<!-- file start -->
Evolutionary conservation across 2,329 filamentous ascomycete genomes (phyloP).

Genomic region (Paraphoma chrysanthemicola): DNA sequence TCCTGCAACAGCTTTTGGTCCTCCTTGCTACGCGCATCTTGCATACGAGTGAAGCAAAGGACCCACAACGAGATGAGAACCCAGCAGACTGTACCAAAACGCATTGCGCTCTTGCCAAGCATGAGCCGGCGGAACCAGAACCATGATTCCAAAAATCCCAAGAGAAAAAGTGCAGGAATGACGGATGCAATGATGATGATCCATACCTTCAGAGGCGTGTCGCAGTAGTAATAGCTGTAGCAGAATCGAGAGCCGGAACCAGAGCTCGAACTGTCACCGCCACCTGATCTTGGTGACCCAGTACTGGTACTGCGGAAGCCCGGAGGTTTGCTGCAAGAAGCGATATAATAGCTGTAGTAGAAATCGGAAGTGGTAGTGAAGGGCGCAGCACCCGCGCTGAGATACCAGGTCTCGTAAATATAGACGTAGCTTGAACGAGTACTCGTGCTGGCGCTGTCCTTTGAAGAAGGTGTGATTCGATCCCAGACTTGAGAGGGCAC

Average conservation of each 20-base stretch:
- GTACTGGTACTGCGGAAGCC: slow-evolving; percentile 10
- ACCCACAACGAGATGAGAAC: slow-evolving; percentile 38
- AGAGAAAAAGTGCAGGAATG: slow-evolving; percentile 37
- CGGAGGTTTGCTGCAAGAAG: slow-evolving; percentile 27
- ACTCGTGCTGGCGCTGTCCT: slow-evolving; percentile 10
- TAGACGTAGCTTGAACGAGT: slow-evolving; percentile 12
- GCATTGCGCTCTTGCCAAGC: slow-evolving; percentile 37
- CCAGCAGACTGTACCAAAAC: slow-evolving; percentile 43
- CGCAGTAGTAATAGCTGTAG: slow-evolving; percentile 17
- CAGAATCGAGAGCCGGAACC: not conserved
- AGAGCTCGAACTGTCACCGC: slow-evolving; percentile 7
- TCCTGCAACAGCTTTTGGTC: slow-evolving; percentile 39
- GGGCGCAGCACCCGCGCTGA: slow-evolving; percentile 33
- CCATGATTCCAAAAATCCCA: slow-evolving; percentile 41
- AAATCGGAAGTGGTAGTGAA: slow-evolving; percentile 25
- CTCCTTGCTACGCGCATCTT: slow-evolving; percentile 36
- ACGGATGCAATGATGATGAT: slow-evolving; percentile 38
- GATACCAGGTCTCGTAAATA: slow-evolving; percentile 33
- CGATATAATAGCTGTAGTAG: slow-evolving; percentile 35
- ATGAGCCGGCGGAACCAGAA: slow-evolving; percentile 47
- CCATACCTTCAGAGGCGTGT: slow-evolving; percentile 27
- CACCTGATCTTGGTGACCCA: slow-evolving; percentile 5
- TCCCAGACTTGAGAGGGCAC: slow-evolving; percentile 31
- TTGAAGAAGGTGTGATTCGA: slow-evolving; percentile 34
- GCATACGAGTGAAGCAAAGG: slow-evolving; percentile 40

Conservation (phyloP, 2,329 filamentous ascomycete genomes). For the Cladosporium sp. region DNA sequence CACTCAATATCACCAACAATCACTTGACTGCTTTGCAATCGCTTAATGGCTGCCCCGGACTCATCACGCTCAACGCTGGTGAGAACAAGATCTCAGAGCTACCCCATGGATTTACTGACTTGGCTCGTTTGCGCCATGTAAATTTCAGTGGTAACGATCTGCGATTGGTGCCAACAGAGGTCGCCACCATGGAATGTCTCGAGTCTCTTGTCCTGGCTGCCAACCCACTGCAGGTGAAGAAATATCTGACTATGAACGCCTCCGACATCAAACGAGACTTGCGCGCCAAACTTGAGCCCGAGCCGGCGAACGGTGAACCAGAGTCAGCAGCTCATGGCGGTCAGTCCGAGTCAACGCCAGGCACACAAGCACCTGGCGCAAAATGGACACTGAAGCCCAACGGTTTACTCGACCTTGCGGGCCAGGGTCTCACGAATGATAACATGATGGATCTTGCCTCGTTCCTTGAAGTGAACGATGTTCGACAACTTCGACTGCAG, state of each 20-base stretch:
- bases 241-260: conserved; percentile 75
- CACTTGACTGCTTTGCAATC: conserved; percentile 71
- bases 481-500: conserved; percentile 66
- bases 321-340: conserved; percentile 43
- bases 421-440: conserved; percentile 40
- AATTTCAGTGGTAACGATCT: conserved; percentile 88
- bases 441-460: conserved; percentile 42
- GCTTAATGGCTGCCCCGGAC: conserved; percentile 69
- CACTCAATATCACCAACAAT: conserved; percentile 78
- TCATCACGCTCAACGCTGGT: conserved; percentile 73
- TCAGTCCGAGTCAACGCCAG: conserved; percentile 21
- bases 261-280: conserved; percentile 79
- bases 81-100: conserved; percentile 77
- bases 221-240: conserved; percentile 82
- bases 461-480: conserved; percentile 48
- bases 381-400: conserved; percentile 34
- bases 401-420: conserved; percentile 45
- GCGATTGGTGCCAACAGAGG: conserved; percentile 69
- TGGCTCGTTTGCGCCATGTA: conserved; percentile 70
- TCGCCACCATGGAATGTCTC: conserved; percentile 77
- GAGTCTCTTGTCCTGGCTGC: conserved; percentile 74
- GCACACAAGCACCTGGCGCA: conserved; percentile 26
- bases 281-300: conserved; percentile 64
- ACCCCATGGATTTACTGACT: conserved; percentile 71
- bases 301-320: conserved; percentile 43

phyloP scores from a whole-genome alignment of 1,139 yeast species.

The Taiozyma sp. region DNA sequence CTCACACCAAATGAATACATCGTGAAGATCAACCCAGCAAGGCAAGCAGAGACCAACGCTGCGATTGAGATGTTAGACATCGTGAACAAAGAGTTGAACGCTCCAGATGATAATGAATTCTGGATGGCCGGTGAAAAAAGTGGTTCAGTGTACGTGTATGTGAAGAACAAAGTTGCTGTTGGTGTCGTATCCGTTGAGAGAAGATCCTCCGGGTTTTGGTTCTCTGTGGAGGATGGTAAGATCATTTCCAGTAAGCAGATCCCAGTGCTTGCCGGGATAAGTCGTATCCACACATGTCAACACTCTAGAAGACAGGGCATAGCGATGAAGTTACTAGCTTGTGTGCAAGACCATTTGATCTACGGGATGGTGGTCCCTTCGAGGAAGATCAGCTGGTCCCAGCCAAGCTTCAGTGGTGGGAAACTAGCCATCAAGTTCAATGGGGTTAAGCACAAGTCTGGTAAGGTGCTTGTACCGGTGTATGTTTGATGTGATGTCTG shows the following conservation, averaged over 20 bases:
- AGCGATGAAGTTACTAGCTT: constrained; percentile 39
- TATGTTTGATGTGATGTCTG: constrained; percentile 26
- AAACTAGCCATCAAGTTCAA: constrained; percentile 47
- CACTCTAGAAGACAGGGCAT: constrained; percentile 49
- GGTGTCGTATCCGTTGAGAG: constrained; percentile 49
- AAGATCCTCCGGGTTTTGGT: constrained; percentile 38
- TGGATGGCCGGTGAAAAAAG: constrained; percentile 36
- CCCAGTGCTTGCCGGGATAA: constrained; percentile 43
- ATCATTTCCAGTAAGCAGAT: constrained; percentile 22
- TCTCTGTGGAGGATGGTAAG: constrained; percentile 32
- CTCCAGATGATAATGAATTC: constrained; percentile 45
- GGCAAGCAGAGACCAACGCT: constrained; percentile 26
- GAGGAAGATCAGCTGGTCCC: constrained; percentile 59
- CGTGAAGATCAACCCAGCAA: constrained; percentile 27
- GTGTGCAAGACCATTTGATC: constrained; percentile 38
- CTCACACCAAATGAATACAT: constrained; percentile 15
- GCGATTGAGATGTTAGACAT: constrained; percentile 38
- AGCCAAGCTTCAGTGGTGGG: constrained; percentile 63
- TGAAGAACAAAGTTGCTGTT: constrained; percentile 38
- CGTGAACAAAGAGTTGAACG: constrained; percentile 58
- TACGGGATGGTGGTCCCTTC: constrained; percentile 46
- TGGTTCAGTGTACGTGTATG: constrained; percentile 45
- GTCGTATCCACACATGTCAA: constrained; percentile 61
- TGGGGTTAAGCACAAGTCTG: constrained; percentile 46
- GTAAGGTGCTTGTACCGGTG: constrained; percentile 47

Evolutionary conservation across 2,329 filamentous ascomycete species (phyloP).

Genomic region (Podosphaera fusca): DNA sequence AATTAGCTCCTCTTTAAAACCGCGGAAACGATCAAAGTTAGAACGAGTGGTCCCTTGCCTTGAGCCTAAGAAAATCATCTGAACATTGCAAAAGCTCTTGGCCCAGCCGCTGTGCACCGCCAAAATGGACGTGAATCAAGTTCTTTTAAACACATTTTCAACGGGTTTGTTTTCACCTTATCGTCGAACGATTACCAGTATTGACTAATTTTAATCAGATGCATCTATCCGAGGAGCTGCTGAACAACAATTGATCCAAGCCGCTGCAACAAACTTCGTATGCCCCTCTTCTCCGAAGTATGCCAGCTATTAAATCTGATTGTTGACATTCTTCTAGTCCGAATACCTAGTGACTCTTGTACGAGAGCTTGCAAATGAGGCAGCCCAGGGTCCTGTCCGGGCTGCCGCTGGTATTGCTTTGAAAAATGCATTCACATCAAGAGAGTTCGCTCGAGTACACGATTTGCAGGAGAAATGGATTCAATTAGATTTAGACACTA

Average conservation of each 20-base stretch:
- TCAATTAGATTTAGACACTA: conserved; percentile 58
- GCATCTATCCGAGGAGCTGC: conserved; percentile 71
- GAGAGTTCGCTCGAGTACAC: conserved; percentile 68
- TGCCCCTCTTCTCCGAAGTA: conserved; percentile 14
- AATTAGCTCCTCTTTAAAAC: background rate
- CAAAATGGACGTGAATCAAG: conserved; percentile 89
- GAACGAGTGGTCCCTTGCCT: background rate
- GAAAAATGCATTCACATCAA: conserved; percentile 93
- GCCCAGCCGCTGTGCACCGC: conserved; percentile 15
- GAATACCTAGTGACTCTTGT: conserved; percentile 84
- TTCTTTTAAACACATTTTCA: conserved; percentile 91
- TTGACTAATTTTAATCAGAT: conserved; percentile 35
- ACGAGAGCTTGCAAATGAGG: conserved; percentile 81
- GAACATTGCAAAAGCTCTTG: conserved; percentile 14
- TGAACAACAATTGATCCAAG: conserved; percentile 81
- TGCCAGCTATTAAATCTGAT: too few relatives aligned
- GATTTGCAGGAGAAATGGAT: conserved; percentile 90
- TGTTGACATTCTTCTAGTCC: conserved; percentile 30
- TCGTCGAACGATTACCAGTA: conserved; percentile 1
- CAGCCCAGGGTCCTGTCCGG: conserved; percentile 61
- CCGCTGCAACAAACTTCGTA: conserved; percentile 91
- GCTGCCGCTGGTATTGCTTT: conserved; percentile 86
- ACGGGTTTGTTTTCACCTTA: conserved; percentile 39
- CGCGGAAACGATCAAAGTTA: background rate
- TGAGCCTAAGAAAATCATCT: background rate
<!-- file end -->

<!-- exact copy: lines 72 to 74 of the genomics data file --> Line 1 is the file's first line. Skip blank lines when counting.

- CTCACACCAAATGAATACAT: constrained; percentile 15
- GCGATTGAGATGTTAGACAT: constrained; percentile 38
- AGCCAAGCTTCAGTGGTGGG: constrained; percentile 63